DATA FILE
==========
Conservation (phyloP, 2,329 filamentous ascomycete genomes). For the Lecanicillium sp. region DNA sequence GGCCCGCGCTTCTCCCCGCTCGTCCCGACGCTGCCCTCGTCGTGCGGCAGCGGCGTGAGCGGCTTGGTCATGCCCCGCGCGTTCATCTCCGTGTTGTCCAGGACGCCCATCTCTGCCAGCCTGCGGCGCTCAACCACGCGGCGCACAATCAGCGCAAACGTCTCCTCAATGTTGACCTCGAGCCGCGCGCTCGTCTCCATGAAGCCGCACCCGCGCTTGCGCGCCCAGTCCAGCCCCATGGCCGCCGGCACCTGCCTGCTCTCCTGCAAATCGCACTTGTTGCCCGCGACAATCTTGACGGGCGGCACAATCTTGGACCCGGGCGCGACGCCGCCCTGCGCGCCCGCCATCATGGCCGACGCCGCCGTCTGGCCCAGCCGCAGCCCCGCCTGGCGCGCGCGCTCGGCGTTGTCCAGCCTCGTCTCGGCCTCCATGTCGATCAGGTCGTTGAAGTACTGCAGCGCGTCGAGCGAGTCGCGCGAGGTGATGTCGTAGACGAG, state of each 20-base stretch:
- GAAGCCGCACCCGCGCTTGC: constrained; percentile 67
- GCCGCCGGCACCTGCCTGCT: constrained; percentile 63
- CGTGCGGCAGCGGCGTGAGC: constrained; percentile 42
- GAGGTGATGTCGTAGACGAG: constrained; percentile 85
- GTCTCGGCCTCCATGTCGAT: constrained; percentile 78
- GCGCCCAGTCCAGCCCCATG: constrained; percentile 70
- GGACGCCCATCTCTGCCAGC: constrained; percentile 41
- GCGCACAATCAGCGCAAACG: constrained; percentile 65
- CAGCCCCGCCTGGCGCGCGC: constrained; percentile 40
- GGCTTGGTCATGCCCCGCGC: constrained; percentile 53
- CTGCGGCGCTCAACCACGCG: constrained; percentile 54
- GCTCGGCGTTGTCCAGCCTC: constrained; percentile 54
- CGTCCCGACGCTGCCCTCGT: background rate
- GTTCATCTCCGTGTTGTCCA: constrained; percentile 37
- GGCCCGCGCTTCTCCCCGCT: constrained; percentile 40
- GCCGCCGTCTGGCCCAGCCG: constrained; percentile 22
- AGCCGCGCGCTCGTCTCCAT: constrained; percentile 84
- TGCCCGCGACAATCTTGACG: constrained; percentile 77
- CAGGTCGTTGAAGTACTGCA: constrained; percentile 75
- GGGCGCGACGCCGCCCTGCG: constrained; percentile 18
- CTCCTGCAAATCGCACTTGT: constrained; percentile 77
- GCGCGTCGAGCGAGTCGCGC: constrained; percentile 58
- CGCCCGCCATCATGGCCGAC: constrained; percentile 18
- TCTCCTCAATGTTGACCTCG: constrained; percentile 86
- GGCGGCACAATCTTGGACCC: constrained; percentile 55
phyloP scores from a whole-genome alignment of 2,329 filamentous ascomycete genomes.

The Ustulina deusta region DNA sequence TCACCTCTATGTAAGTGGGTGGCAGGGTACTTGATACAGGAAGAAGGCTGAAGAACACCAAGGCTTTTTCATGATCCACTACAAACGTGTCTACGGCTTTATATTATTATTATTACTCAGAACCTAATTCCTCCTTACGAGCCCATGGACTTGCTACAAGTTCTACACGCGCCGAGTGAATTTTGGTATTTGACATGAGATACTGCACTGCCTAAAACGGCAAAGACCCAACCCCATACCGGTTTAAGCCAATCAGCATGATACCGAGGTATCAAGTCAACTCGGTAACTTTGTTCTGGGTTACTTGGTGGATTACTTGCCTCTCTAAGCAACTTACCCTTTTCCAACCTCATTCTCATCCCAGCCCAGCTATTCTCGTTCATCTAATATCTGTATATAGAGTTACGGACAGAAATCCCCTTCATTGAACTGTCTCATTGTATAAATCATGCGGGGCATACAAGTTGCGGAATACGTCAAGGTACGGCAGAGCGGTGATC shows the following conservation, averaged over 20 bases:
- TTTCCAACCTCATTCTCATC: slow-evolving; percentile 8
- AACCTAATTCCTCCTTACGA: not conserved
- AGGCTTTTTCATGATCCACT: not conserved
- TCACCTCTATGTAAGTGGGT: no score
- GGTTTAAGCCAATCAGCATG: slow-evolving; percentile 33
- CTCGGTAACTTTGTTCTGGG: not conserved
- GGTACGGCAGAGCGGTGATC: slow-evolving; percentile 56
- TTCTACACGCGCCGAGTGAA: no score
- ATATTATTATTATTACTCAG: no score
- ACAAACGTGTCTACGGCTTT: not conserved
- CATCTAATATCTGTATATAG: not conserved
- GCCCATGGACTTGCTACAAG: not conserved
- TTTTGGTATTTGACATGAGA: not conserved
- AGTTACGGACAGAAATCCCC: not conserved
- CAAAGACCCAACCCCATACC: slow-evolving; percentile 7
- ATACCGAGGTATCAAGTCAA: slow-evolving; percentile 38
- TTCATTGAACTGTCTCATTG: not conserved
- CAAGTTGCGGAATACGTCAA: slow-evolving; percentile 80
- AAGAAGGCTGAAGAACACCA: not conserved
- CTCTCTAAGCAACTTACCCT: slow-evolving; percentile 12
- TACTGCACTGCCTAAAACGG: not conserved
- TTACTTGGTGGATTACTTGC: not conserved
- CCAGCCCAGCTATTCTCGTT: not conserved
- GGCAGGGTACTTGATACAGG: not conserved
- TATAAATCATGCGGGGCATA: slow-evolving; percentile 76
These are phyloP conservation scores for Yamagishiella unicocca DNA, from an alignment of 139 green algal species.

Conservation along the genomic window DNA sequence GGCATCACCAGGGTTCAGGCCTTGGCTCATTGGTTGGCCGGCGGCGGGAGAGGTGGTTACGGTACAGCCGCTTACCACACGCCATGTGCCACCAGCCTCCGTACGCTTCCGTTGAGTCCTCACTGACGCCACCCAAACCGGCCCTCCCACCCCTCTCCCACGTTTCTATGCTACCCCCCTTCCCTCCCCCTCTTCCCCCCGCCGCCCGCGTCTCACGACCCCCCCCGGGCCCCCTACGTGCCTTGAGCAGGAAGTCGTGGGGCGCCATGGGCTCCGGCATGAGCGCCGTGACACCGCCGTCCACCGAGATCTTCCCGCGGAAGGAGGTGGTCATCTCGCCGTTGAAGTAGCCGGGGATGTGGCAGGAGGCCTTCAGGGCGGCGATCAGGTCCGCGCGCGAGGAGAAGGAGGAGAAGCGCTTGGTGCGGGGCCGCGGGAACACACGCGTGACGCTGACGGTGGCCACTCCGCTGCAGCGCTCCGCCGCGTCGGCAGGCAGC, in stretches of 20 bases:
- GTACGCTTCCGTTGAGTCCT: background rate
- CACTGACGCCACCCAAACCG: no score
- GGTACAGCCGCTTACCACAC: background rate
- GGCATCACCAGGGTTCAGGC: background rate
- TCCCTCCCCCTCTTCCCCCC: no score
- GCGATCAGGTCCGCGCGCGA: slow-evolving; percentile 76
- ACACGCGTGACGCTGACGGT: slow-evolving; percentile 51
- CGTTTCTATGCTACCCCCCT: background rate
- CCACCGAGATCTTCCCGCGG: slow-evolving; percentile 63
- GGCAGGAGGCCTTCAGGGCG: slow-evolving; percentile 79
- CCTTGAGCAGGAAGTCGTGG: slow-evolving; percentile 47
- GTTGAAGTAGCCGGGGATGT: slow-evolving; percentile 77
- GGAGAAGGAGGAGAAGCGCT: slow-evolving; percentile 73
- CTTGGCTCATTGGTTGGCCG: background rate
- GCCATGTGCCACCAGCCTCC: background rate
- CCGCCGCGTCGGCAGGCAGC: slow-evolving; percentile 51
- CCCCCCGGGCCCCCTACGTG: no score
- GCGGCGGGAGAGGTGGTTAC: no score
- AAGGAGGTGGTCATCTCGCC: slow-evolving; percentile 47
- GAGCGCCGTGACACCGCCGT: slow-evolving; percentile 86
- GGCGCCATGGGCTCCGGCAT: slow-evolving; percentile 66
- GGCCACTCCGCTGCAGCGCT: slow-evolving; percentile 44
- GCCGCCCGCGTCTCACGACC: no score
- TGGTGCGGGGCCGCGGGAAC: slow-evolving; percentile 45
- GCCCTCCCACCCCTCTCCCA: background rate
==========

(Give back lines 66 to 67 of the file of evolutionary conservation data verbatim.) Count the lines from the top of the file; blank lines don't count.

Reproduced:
- CCTTGAGCAGGAAGTCGTGG: slow-evolving; percentile 47
- GTTGAAGTAGCCGGGGATGT: slow-evolving; percentile 77